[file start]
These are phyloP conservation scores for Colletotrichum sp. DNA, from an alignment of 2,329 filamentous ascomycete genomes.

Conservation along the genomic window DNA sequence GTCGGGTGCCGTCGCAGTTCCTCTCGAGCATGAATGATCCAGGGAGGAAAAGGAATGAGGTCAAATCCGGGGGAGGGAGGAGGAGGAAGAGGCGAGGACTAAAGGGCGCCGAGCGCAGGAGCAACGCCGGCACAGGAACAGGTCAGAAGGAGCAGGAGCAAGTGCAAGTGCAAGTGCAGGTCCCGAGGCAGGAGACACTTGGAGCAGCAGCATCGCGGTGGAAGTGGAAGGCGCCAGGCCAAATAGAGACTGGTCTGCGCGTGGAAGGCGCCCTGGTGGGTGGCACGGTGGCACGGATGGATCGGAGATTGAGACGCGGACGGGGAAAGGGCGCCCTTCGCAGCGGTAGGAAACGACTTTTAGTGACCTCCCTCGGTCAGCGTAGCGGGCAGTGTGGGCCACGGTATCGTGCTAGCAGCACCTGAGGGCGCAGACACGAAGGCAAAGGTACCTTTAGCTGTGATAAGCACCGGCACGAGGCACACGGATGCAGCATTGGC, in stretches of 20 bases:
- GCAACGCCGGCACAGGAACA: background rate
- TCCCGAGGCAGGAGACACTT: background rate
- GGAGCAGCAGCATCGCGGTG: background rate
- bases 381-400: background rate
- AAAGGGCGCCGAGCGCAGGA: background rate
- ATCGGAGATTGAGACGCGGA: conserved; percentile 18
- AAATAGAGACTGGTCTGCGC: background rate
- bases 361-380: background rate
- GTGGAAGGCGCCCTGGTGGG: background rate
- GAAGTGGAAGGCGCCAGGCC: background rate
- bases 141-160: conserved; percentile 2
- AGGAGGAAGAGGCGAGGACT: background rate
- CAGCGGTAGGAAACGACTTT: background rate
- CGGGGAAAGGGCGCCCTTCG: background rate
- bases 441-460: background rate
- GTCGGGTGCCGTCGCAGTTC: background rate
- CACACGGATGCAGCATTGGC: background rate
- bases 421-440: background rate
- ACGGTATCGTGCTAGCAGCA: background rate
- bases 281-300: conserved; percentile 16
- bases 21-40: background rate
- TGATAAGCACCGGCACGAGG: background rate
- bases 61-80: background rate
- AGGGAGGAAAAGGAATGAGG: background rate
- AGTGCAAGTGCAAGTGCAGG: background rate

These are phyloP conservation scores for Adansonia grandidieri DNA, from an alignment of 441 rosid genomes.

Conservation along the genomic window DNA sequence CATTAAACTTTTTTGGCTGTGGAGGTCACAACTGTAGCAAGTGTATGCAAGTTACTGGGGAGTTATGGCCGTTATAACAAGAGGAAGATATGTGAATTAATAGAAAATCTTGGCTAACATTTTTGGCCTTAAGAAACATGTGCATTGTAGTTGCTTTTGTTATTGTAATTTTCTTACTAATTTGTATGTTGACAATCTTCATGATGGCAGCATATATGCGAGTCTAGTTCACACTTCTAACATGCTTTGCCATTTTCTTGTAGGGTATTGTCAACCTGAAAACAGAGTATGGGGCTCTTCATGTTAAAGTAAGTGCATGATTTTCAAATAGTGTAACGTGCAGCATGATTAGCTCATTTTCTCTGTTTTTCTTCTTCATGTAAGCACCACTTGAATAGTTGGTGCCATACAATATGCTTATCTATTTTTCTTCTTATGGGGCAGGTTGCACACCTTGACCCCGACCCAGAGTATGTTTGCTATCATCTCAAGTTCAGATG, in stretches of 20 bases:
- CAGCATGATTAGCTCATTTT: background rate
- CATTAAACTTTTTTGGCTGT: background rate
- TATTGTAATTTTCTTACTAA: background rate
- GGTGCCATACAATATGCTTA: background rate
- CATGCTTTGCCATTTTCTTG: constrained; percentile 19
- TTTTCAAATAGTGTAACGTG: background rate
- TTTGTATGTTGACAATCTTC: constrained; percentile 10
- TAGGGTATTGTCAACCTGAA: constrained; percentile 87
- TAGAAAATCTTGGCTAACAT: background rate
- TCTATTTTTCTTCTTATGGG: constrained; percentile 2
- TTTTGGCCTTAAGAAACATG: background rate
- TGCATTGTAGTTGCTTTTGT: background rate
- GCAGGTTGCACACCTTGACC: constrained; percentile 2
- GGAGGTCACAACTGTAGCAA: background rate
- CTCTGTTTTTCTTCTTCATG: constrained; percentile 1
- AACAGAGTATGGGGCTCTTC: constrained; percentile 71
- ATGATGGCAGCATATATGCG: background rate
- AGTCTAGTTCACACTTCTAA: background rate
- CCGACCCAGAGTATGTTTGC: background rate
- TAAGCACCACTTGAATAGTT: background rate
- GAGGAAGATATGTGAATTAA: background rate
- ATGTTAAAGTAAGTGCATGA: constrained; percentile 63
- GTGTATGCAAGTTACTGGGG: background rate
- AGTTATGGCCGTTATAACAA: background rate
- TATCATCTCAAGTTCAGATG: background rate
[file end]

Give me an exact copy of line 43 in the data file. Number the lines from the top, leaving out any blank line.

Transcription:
- GGAGGTCACAACTGTAGCAA: background rate